India Inc, while welcoming the Reserve Bank of India's move to cut the key interest rate, expressed doubts on lenders' response to pass on the benefits to customers.
"We should see the effect of the rate cut in the next one-two months depending on the steps taken by banks and financial institutions," said Ravi Sud, CFO, Hero Honda Motors.
"We do not see any immediate impact of the cut so far as the two-wheeler industry in concerned,'' he added.
The apex bank on Monday cut its repurchase rate, or the rate at which it lends to the banks, by 100 basis points to 8 per cent in a bid to boost sentiment and soften interest rates.
"The repo rate cut clearly signals that the banks should lend more. We have to wait and watch to see what steps will banks take,'' said Sanjiv Bajaj, ED, Bajaj Auto.
"We are hoping that our consumer finance business should do better,'' he added.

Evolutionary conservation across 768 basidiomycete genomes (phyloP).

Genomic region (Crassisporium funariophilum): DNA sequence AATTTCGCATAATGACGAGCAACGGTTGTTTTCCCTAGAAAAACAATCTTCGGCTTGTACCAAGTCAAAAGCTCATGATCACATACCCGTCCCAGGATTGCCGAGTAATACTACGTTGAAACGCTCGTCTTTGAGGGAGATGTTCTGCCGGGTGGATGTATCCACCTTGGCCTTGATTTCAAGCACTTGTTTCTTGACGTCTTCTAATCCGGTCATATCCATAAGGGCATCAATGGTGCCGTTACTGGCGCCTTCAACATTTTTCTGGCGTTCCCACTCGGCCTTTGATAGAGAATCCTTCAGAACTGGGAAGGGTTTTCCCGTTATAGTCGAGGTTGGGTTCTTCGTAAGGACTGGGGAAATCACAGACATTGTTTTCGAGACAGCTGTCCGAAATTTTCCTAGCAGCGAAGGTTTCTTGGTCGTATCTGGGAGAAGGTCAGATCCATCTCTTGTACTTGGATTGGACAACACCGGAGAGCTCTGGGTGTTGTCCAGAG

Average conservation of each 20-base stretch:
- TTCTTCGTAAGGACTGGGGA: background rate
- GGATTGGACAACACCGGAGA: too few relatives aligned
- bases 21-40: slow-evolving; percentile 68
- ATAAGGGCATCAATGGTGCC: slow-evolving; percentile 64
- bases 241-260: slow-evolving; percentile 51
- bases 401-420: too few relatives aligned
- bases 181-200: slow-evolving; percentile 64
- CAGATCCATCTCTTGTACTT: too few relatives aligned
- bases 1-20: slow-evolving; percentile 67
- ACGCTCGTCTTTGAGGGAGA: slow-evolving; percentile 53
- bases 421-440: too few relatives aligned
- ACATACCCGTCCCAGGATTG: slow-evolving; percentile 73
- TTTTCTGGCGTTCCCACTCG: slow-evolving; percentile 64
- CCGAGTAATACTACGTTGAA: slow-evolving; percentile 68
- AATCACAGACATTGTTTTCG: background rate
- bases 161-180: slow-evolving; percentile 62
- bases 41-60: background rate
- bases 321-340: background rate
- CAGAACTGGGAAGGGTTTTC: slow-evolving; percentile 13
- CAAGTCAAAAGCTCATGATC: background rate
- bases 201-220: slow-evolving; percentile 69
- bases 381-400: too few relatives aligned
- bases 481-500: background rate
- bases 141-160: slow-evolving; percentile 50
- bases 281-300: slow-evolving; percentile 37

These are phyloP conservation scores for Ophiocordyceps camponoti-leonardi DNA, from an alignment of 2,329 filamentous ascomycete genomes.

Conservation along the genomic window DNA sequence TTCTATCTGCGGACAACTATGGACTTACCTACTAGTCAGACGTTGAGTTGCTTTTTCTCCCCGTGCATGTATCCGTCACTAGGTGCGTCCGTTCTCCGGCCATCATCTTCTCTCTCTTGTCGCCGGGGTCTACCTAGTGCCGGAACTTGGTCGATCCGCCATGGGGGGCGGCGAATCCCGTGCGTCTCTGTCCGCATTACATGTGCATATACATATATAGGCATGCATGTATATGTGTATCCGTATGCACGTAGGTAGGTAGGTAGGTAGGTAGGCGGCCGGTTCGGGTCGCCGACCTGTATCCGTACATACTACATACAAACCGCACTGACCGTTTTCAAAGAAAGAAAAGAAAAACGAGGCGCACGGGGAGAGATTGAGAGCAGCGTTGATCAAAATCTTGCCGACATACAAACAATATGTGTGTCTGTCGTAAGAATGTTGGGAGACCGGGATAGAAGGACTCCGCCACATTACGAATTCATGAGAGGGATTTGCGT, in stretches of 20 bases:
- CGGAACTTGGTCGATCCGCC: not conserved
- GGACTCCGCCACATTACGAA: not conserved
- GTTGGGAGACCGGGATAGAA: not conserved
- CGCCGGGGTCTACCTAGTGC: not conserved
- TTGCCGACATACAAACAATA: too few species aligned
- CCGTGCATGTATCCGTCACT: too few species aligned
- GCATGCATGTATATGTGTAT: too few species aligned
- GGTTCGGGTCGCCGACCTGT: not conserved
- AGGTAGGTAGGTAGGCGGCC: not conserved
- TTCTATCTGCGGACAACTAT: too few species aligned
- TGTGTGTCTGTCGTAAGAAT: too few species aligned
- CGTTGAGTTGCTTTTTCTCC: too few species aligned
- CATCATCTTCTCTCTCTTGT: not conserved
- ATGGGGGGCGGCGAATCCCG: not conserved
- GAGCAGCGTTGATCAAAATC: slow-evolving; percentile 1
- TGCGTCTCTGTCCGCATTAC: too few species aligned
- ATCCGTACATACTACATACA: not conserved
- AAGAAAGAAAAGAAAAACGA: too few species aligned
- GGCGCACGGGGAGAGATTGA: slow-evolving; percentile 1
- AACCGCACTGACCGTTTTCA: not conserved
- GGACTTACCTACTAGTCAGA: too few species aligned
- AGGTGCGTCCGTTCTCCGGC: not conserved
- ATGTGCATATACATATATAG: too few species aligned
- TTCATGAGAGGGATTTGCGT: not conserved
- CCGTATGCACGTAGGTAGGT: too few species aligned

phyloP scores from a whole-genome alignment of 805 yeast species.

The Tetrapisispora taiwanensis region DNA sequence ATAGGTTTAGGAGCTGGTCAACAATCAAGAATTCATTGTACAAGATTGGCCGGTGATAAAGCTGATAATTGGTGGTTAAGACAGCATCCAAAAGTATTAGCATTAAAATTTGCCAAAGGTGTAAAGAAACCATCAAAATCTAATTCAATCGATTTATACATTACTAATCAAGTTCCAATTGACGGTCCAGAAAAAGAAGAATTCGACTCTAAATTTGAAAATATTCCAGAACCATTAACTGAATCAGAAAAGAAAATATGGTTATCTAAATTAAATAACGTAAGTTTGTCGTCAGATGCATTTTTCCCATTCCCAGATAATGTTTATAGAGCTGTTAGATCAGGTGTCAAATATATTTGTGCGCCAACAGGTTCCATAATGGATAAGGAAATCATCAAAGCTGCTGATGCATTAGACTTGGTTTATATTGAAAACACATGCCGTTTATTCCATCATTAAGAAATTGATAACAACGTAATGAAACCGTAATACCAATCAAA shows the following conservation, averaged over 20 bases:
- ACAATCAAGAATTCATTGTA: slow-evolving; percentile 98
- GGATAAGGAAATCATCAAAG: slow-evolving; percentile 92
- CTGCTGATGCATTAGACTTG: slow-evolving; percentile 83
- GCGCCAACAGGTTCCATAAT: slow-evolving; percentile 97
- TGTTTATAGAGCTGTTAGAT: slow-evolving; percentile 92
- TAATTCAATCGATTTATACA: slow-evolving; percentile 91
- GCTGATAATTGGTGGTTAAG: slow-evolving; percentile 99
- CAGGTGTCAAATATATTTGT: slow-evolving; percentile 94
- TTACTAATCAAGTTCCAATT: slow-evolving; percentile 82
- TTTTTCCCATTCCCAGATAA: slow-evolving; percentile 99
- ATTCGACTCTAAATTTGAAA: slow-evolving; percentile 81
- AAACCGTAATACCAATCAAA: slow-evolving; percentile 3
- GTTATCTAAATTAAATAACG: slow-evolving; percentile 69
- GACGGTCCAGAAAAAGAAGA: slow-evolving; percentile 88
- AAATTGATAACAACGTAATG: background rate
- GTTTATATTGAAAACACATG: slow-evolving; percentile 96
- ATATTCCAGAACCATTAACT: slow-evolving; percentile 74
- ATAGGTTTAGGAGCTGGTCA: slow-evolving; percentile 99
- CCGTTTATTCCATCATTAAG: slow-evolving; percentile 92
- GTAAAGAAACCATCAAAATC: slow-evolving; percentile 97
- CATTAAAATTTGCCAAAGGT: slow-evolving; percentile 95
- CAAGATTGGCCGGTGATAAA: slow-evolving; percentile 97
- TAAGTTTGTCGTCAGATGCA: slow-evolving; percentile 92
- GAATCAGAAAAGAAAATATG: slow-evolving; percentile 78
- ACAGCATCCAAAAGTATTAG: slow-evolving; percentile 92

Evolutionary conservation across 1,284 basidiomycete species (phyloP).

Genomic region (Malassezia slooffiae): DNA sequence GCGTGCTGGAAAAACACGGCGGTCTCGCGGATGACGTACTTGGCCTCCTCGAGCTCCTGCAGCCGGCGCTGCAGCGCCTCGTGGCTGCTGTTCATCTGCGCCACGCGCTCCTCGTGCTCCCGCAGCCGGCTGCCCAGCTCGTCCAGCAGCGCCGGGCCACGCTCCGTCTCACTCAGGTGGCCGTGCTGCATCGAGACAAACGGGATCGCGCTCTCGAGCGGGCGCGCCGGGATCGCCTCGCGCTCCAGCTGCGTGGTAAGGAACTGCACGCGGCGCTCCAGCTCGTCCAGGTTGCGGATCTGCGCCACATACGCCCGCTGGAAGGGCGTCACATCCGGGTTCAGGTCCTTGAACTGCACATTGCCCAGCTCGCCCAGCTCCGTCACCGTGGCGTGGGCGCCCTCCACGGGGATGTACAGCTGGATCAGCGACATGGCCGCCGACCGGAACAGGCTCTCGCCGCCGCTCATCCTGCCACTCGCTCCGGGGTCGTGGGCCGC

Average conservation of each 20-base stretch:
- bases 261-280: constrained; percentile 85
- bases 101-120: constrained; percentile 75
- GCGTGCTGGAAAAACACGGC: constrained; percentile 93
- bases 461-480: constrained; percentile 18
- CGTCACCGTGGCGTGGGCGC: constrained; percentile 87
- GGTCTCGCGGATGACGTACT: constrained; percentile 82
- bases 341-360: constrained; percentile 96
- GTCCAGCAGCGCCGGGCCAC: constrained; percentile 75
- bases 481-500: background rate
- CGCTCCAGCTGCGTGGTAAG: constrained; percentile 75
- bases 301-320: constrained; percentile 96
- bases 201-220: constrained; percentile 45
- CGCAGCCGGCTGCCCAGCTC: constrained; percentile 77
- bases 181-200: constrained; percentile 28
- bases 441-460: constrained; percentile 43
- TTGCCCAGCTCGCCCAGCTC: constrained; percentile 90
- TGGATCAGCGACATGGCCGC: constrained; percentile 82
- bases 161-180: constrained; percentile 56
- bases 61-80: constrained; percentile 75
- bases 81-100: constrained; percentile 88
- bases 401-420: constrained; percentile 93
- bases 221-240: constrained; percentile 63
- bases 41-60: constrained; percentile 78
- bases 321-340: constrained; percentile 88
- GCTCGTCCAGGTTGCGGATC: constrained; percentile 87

Industry executives expressed scepticism on immediate relief because the banking system is facing liquidity crunch forcing lenders to push rates higher. To worsen the situation, an anticipated downturn in economic growth exacerbated the cautiousness.
"The problem is that liquidity is not being sustained in the market. The RBI is infusing liquidity by sucking out rupees. Given the parody, it's not clear if this would improve liquidity,'' said George Issac, CFO, GVK Group.
In normal circumstances, the central bank measures, including a cut in the cash reserve ratio and followed by a repo rate cut, would have boosted liquidity and reduced interest rates immediately, but RBI is tackling several variables including controlling inflation, infusing liquidity and ensuring the rupee doesn't depreciate further, which works at cross purposes.
Some banks, taking advantage of the tight liquidity, were lending money at 15-18 per cent, Issac said.